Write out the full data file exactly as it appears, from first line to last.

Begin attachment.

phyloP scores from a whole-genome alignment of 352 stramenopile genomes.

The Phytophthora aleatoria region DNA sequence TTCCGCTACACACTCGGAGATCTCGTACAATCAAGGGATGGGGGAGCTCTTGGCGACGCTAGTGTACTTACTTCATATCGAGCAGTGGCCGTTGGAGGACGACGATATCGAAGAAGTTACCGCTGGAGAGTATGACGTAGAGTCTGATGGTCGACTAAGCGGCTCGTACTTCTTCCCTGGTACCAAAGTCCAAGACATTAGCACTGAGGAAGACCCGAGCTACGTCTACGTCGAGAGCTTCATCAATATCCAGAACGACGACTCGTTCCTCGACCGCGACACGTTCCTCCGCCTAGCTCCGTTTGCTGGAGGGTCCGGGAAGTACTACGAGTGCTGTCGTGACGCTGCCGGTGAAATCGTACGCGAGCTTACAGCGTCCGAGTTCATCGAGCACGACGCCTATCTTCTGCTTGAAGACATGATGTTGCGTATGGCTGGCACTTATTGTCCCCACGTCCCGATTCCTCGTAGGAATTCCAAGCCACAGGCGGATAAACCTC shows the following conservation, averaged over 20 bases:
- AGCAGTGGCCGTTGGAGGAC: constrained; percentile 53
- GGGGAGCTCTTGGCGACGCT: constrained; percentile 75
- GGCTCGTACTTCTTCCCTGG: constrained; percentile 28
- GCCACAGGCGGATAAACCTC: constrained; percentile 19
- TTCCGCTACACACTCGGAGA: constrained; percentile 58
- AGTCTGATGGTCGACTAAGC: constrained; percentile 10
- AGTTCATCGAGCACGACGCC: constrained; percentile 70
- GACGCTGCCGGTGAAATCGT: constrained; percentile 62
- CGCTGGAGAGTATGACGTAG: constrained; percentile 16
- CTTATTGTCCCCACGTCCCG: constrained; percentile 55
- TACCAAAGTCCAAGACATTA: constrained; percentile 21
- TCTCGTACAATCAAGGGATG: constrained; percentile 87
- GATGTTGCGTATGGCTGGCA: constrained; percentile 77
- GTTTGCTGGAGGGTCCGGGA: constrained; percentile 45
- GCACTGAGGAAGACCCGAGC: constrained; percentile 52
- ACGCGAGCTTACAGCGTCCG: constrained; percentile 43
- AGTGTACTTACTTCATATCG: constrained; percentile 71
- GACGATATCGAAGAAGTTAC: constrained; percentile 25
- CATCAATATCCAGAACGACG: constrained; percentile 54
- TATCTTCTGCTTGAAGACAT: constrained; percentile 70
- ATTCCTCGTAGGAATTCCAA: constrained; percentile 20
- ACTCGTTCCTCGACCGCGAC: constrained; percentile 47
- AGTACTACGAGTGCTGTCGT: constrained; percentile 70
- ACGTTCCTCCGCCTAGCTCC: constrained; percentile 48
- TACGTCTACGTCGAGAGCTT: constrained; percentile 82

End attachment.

phyloP scores from a whole-genome alignment of 352 stramenopile genomes.

The Phytophthora aleatoria region DNA sequence TTCCGCTACACACTCGGAGATCTCGTACAATCAAGGGATGGGGGAGCTCTTGGCGACGCTAGTGTACTTACTTCATATCGAGCAGTGGCCGTTGGAGGACGACGATATCGAAGAAGTTACCGCTGGAGAGTATGACGTAGAGTCTGATGGTCGACTAAGCGGCTCGTACTTCTTCCCTGGTACCAAAGTCCAAGACATTAGCACTGAGGAAGACCCGAGCTACGTCTACGTCGAGAGCTTCATCAATATCCAGAACGACGACTCGTTCCTCGACCGCGACACGTTCCTCCGCCTAGCTCCGTTTGCTGGAGGGTCCGGGAAGTACTACGAGTGCTGTCGTGACGCTGCCGGTGAAATCGTACGCGAGCTTACAGCGTCCGAGTTCATCGAGCACGACGCCTATCTTCTGCTTGAAGACATGATGTTGCGTATGGCTGGCACTTATTGTCCCCACGTCCCGATTCCTCGTAGGAATTCCAAGCCACAGGCGGATAAACCTC shows the following conservation, averaged over 20 bases:
- AGCAGTGGCCGTTGGAGGAC: constrained; percentile 53
- GGGGAGCTCTTGGCGACGCT: constrained; percentile 75
- GGCTCGTACTTCTTCCCTGG: constrained; percentile 28
- GCCACAGGCGGATAAACCTC: constrained; percentile 19
- TTCCGCTACACACTCGGAGA: constrained; percentile 58
- AGTCTGATGGTCGACTAAGC: constrained; percentile 10
- AGTTCATCGAGCACGACGCC: constrained; percentile 70
- GACGCTGCCGGTGAAATCGT: constrained; percentile 62
- CGCTGGAGAGTATGACGTAG: constrained; percentile 16
- CTTATTGTCCCCACGTCCCG: constrained; percentile 55
- TACCAAAGTCCAAGACATTA: constrained; percentile 21
- TCTCGTACAATCAAGGGATG: constrained; percentile 87
- GATGTTGCGTATGGCTGGCA: constrained; percentile 77
- GTTTGCTGGAGGGTCCGGGA: constrained; percentile 45
- GCACTGAGGAAGACCCGAGC: constrained; percentile 52
- ACGCGAGCTTACAGCGTCCG: constrained; percentile 43
- AGTGTACTTACTTCATATCG: constrained; percentile 71
- GACGATATCGAAGAAGTTAC: constrained; percentile 25
- CATCAATATCCAGAACGACG: constrained; percentile 54
- TATCTTCTGCTTGAAGACAT: constrained; percentile 70
- ATTCCTCGTAGGAATTCCAA: constrained; percentile 20
- ACTCGTTCCTCGACCGCGAC: constrained; percentile 47
- AGTACTACGAGTGCTGTCGT: constrained; percentile 70
- ACGTTCCTCCGCCTAGCTCC: constrained; percentile 48
- TACGTCTACGTCGAGAGCTT: constrained; percentile 82